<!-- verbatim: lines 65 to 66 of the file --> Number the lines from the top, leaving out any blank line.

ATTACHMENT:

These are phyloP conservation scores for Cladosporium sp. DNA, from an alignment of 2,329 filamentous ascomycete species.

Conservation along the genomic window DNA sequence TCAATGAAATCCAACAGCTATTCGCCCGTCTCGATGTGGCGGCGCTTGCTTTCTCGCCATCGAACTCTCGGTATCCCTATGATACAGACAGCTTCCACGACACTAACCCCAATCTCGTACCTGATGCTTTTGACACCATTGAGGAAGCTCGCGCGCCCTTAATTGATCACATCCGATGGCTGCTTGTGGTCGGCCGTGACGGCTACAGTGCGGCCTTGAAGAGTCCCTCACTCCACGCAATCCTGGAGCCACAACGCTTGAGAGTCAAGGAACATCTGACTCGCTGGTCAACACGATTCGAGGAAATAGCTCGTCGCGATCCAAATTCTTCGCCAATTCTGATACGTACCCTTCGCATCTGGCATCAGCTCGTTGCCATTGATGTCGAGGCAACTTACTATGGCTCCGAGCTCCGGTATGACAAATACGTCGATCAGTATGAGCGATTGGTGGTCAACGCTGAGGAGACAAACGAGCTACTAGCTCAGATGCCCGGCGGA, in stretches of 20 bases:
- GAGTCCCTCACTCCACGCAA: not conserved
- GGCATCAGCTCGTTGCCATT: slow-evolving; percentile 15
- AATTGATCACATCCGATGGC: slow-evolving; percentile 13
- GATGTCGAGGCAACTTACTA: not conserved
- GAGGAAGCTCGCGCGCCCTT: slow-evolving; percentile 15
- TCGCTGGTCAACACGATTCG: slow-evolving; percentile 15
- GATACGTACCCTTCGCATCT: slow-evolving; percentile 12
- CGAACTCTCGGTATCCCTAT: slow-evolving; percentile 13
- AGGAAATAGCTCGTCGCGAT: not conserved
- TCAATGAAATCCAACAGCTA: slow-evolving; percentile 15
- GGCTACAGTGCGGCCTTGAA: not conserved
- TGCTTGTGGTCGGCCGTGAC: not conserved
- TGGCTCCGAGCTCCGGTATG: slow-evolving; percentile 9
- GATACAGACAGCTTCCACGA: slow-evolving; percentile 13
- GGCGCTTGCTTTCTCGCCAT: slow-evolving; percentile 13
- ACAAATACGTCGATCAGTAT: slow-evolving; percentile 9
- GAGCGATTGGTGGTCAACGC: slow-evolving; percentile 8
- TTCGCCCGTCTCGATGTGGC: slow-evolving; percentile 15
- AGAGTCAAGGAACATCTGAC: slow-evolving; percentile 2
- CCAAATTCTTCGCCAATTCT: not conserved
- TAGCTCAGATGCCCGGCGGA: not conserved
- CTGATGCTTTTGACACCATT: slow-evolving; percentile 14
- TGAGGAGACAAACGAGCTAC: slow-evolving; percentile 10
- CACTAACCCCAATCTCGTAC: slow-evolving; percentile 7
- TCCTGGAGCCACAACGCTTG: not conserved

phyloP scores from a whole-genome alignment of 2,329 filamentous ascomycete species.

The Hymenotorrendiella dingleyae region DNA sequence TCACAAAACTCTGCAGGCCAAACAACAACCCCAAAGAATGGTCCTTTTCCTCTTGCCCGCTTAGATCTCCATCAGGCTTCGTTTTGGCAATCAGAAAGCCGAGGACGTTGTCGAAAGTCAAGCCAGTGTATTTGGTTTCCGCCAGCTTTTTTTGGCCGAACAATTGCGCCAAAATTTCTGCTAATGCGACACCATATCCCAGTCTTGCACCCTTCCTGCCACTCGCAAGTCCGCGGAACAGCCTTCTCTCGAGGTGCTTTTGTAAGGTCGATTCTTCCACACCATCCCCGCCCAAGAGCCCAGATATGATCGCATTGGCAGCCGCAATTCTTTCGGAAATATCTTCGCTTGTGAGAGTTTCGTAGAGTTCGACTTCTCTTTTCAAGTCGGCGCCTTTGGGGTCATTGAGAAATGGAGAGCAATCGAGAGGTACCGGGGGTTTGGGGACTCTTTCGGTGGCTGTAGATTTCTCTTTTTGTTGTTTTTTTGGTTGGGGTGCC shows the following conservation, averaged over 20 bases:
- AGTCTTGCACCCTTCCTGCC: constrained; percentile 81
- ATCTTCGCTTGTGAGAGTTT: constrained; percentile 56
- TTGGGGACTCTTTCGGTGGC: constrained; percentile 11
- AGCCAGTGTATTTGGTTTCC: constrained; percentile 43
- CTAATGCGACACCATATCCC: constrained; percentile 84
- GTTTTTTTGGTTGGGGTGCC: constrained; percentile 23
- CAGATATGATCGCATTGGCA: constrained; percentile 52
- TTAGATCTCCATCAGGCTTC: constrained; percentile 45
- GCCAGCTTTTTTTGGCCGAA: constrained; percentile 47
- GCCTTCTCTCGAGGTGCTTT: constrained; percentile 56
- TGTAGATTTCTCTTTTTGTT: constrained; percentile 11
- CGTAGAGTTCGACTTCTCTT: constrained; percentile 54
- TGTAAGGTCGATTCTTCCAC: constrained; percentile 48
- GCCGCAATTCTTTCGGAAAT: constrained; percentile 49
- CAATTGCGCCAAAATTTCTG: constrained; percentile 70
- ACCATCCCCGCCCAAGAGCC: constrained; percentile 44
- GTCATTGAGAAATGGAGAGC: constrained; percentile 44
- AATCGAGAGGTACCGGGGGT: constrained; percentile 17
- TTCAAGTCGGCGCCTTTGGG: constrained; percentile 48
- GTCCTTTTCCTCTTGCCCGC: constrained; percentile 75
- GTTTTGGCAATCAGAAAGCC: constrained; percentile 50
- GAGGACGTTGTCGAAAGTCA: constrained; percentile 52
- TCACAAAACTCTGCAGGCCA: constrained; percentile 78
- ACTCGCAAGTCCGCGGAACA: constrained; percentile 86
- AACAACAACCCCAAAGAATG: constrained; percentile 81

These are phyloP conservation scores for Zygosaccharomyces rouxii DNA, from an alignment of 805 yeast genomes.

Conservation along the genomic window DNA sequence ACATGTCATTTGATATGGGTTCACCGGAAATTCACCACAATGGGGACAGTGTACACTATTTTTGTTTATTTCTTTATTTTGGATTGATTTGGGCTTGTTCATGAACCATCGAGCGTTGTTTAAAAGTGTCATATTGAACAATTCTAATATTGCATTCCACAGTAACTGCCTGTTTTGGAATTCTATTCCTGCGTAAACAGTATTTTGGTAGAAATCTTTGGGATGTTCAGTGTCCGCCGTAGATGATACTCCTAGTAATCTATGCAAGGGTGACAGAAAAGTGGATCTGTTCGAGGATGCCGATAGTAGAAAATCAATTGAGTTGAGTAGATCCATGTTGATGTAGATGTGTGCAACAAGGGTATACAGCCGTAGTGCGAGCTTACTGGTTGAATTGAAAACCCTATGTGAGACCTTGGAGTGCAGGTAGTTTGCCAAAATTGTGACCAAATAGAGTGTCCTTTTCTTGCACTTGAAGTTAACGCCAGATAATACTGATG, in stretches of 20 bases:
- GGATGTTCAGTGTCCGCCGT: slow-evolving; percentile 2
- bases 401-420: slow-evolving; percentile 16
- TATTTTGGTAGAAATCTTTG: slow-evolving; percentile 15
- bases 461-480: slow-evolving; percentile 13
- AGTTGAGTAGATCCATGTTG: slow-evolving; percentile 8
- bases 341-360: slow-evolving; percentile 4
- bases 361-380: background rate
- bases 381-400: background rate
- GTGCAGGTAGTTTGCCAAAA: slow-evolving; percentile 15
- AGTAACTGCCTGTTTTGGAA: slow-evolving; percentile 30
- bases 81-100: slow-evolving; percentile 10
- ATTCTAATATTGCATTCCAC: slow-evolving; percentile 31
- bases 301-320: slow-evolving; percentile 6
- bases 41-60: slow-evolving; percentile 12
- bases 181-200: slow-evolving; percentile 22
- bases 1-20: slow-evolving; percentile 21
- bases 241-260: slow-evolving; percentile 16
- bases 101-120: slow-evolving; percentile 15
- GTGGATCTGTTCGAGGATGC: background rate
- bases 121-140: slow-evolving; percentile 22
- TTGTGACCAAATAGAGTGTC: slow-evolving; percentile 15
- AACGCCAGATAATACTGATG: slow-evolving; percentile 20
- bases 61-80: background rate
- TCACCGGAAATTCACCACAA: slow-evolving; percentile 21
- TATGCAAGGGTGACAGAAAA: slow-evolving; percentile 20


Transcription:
- GTGCAGGTAGTTTGCCAAAA: slow-evolving; percentile 15
- AGTAACTGCCTGTTTTGGAA: slow-evolving; percentile 30